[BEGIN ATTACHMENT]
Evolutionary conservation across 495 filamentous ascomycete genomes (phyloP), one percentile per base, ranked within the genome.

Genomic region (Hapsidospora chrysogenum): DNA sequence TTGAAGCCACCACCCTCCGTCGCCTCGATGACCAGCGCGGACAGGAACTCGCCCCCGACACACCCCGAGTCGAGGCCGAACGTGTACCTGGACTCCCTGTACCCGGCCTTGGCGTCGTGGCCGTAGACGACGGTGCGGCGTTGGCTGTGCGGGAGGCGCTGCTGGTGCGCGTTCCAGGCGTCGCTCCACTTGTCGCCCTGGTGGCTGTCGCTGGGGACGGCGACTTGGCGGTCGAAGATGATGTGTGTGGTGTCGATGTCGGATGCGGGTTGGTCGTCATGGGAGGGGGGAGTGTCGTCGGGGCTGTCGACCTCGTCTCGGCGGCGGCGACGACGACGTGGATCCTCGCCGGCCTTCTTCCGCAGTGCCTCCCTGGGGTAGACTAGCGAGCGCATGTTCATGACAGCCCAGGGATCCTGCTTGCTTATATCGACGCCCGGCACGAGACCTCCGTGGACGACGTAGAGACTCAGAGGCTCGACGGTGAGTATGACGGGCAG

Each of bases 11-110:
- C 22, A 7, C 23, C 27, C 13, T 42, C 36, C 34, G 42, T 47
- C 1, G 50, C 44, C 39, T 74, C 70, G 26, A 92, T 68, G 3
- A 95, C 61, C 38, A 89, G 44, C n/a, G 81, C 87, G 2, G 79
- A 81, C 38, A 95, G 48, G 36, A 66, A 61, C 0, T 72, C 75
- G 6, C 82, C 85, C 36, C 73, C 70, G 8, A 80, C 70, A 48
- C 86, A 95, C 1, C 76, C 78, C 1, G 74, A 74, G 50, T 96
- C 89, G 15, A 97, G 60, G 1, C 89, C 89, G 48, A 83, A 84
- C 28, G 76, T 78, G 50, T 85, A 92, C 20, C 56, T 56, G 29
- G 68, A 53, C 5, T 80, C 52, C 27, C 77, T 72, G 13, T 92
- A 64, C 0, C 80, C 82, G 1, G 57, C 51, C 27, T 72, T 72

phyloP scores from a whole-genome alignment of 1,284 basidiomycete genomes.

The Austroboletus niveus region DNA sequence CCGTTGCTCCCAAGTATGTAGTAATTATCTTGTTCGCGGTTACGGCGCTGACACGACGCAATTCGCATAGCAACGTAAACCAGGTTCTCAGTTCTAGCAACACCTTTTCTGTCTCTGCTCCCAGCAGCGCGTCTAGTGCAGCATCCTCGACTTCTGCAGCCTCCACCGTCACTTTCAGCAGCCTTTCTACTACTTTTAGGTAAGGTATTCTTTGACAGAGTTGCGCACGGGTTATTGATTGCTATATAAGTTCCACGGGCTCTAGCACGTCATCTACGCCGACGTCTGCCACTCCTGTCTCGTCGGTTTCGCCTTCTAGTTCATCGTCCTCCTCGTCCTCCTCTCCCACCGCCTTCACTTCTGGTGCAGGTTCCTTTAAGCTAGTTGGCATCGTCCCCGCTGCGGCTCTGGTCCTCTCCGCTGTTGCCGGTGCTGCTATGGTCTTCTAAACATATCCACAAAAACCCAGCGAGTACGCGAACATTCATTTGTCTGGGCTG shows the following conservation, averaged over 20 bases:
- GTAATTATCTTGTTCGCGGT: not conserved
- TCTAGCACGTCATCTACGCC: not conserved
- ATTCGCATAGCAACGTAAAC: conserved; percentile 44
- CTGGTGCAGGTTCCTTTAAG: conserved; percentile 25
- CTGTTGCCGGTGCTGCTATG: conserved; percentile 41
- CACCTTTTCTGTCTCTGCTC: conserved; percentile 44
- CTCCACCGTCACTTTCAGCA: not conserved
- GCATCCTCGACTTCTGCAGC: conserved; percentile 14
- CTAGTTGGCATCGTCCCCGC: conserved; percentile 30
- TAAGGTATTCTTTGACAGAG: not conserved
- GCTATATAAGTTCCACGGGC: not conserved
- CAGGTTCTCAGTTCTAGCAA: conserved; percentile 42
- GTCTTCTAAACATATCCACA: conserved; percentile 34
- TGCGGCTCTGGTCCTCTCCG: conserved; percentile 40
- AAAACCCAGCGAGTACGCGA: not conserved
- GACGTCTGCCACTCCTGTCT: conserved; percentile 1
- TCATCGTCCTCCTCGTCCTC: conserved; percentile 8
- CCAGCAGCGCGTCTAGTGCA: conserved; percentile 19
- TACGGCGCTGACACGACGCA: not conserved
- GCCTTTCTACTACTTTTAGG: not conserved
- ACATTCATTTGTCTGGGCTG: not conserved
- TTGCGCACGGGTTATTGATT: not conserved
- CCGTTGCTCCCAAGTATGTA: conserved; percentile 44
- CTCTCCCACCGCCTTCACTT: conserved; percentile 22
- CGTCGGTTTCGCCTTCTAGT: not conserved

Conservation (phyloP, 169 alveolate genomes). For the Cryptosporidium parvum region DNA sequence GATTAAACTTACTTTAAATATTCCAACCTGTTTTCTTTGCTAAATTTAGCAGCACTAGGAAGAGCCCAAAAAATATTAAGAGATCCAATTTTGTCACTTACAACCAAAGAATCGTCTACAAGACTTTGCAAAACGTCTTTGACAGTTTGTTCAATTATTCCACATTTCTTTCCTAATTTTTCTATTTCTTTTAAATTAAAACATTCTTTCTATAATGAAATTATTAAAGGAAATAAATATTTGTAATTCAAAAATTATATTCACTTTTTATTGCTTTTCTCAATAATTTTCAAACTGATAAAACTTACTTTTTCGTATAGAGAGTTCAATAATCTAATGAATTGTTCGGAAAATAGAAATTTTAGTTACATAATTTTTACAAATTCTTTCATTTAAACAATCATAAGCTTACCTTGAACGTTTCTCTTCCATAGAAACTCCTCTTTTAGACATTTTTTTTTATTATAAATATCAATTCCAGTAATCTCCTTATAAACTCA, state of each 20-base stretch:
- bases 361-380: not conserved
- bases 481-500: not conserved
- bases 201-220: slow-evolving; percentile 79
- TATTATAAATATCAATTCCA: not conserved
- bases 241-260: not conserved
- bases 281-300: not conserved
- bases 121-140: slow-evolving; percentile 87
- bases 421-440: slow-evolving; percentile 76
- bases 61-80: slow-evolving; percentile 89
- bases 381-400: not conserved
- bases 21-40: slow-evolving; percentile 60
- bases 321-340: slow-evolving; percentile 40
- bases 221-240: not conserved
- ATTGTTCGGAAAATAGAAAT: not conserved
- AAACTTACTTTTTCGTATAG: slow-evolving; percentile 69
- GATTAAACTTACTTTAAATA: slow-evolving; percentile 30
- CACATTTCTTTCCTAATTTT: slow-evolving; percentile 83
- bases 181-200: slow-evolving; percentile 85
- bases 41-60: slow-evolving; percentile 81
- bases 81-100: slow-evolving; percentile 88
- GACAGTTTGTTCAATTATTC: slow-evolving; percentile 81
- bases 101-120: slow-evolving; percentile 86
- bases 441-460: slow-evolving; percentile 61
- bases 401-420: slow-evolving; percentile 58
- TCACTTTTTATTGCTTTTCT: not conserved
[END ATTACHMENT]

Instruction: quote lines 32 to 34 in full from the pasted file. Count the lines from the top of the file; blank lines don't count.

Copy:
- TCATCGTCCTCCTCGTCCTC: conserved; percentile 8
- CCAGCAGCGCGTCTAGTGCA: conserved; percentile 19
- TACGGCGCTGACACGACGCA: not conserved